Smithsonian has done a nice profile of Tilly Edinger, one of the most important paleontologists of the twentieth century: “The Woman Who Shaped the Study of Fossil Brains”.
Tilly Edinger was one of those rare people who knew exactly what she wanted to do. After reading Othenio Abel’s Principles of Vertebrate Paleontology, she had her calling: the study of ancient animals through their bones. She would go on to become one of the most significant paleontologists of the 20th century, and the first woman to be elected president of the Society of Vertebrate Paleontology. Not only that, but she would found an entirely new field of inquiry—paleoneurology, or the study of fossil brains.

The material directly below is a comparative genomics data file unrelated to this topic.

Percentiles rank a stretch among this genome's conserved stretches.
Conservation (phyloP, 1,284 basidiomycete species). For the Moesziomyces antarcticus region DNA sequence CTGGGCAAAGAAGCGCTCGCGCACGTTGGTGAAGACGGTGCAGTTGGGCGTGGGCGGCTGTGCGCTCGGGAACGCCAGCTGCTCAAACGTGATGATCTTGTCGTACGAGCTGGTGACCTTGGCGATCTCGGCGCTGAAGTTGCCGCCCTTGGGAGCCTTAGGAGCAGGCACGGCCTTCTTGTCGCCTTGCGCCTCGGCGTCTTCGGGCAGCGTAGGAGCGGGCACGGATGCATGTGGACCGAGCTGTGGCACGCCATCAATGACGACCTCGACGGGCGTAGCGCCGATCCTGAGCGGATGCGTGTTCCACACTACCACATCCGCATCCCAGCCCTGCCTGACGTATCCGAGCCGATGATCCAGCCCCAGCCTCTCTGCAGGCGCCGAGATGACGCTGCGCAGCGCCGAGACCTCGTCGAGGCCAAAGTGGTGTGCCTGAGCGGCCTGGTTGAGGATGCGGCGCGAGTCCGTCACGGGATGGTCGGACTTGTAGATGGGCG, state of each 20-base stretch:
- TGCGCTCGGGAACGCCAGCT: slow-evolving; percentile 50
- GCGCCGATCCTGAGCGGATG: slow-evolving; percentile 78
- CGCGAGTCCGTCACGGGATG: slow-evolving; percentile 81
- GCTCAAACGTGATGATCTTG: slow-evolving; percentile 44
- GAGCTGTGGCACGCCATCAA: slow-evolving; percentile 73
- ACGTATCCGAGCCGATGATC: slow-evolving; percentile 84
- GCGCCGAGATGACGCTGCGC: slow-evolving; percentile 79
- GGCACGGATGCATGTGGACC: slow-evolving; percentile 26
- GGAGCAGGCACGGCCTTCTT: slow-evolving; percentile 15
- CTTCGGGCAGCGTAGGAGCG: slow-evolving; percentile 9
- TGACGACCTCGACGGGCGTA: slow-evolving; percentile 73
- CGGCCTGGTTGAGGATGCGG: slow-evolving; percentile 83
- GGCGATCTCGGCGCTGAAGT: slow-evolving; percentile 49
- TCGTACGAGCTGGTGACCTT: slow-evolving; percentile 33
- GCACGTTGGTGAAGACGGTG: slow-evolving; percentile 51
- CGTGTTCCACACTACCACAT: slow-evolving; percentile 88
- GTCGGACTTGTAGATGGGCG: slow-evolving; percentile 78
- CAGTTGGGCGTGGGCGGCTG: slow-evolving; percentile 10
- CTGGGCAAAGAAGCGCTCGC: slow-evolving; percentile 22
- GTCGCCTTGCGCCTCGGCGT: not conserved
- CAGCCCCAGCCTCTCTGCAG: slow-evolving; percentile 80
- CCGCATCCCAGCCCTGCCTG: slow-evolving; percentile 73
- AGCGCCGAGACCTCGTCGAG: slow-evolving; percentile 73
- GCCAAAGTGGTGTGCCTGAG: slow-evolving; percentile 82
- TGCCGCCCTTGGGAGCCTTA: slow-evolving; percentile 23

The study of ancient endocasts in hominins is frustrating because of how little information is preserved on the outside surface of the brain. I’ve gotten a good introduction to the subject with the Homo naledi endocast material.
With some other lineages of vertebrates, there is a bit more to say, and Edinger made significant discoveries about the evolution of brain form in many of those lineages.